It’s pretty easy to stay motivated with Japanese while in high school or college. You have class to go to each day, homework to do, tests to take, and grades to achieve. If you don’t keep up with your studies, you fail. Pretty decent motivation.

For the self-learner, there really aren’t the same sort of consequences. You skip doing Japanese for a week and you’re not punished at all. You’re actually rewarded. Rewarded with more time to play video games, watch TV, or go out with your friends. So how do you keep yourself motivated when there’s so much other fun stuff to do?

Habit, Habit, Habit

One of the most important factors of keeping motivation is developing it into a habit. Once something becomes a part of your daily routine, you’ll be much more likely to keep doing it from now until forever as it’s become second nature to you, just like walking the dog or brushing your teeth.

Lots of places on the internet say that it takes about twenty-one days to develop a habit. I personally feel that this is a very arbitrary number and how long it takes to develop a habit will very much depend on the activity and the person in question, but three weeks is a good starting point.

To make sure you stick to this habit of studying Japanese every day, every other day, or every week (especially in the beginning when the going is tough, and then once again when you reach the intermediate plateau) a great idea is to schedule your time. Actually block off time for activities during the day, or at the very least your Japanese. Physically write it down somewhere that you’re going to study Japanese from 7pm to 8pm Monday, Wednesday, and Friday, and set an alarm or something to remind you when it’s time.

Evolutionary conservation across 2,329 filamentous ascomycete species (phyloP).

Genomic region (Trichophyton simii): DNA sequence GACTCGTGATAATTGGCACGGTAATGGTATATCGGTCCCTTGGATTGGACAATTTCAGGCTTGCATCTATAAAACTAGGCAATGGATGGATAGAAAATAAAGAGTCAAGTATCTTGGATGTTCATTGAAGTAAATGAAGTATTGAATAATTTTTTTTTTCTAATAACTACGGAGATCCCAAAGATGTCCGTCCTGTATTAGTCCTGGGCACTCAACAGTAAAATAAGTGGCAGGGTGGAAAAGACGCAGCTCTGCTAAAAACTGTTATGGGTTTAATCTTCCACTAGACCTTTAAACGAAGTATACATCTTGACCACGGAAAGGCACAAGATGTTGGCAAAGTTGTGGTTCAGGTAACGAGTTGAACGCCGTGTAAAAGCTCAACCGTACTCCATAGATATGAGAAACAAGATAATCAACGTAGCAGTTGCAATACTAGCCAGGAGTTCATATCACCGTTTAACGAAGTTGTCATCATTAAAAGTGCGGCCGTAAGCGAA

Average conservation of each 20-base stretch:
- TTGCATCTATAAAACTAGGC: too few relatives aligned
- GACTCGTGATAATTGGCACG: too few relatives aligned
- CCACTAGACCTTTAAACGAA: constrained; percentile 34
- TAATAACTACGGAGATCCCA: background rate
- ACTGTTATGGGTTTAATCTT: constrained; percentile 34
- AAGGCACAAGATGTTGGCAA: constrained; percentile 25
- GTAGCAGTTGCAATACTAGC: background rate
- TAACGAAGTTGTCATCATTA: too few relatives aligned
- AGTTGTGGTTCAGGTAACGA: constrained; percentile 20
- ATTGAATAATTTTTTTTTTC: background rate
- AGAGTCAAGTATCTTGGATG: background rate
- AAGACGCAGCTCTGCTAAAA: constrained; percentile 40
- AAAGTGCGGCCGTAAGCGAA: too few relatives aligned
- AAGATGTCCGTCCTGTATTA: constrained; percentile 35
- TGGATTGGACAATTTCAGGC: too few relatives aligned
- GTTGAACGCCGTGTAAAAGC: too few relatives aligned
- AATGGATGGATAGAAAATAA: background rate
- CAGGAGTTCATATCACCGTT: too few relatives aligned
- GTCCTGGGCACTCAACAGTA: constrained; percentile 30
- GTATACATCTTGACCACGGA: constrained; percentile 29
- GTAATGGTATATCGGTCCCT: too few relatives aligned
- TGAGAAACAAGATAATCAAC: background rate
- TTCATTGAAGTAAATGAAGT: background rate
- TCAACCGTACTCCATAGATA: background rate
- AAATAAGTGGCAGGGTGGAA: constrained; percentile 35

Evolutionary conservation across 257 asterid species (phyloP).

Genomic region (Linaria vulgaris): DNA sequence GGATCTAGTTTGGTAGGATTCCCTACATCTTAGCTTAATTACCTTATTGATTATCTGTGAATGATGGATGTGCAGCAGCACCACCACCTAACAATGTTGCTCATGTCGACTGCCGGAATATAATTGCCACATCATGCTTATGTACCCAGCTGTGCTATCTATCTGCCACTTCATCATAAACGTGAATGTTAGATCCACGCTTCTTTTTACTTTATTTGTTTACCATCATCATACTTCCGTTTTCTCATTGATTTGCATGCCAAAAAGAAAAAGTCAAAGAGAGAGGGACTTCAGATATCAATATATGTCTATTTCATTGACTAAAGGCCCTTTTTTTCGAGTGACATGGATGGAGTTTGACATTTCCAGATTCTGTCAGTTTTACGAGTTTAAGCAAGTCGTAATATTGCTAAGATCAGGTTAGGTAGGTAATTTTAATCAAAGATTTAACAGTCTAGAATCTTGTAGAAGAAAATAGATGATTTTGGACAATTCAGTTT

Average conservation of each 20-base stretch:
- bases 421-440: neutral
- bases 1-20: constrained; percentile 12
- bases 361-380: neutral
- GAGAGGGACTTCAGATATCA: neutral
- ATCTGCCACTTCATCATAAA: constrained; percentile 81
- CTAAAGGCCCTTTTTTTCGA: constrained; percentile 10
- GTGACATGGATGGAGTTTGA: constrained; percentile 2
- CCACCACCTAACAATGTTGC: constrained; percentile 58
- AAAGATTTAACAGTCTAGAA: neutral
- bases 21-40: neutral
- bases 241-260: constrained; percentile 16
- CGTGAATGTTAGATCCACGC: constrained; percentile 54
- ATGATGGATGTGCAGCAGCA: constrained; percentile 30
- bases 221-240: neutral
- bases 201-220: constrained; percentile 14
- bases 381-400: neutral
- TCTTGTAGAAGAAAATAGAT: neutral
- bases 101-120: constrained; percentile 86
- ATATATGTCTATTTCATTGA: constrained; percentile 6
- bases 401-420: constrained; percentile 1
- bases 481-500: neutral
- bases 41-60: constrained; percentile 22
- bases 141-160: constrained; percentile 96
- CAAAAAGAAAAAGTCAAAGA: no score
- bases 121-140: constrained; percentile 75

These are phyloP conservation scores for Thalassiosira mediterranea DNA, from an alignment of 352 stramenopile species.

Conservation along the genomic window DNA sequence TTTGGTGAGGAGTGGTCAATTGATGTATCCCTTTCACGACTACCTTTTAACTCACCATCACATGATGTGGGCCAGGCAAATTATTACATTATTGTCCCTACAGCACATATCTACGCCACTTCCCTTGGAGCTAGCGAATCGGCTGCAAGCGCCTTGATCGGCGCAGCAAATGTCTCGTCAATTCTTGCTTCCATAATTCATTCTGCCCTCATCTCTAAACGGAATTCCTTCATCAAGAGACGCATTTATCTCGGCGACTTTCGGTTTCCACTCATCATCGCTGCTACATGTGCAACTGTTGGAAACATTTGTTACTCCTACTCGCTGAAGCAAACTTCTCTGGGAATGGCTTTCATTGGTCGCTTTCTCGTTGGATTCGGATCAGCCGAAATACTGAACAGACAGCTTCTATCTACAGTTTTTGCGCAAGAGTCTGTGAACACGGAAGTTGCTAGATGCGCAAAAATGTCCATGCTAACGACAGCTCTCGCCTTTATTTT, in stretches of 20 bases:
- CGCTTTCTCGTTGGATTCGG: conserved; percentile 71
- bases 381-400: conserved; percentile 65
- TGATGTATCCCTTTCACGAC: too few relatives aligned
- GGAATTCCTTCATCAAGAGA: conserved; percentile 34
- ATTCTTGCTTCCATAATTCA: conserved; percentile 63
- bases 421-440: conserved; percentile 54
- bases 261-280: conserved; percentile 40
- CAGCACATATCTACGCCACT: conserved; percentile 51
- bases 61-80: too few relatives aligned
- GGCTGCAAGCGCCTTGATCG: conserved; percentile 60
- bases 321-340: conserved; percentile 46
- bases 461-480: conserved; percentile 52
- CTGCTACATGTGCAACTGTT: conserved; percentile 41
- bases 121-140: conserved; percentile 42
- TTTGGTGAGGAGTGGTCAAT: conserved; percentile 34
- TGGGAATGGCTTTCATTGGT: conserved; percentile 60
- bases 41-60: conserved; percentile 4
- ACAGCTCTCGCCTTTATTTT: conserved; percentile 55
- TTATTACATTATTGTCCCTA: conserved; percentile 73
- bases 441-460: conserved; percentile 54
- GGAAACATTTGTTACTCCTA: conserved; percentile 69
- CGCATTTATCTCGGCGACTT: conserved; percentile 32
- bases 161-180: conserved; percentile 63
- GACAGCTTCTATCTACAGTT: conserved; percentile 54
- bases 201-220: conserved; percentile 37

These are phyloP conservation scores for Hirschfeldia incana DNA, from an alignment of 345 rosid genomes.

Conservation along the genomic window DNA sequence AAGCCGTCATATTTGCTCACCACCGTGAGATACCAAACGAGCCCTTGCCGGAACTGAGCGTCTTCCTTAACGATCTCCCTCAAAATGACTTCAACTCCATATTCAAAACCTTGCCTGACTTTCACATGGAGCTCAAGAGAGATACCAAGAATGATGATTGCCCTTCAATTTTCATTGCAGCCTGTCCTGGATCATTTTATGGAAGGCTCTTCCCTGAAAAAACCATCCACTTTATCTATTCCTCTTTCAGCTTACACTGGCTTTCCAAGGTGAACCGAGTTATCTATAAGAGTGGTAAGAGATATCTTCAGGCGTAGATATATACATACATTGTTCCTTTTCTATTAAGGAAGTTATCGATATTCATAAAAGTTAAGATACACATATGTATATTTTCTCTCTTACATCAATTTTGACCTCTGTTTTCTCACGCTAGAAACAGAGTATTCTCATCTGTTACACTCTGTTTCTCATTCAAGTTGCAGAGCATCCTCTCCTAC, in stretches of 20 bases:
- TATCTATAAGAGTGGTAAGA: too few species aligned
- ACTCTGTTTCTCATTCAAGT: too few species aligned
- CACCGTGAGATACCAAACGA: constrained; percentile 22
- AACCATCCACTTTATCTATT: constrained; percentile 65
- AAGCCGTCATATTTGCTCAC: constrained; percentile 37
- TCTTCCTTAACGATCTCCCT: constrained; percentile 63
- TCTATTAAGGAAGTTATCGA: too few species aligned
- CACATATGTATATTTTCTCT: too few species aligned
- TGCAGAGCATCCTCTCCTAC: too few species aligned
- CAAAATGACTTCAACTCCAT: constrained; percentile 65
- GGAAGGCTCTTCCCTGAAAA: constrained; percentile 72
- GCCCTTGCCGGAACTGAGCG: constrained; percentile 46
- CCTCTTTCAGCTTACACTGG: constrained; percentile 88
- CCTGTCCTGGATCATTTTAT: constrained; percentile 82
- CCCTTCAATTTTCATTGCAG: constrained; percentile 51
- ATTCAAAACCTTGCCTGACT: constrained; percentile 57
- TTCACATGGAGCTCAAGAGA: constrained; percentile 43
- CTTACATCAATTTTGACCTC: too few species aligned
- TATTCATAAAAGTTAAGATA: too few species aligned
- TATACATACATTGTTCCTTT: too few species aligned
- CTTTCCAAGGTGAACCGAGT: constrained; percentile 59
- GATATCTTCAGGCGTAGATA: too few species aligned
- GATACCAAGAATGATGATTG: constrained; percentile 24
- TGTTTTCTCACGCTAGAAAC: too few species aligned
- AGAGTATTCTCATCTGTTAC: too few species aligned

It also helps to be specific. Instead of just writing “Study Japanese,” write stuff like “Study Anki Deck,” “Study WaniKani,” or “Study TextFugu.” This makes it much easier to get right into your study session instead of wasting time thinking about what method you want to use because you’ve already laid it out ahead of time.

I really like this method a lot and I use it often when I have a lot of stuff to get done in one day. I’ve also used it in the past to get into the habit of working out each day and I also used it for studying Japanese (and now French). I feel like I’m much more productive when I have my whole day mapped out in an Excel file or something and I waste way less time derping around the internet. Trust me, it works. Mapping out your day is absolutely wonderful for productivity and motivation.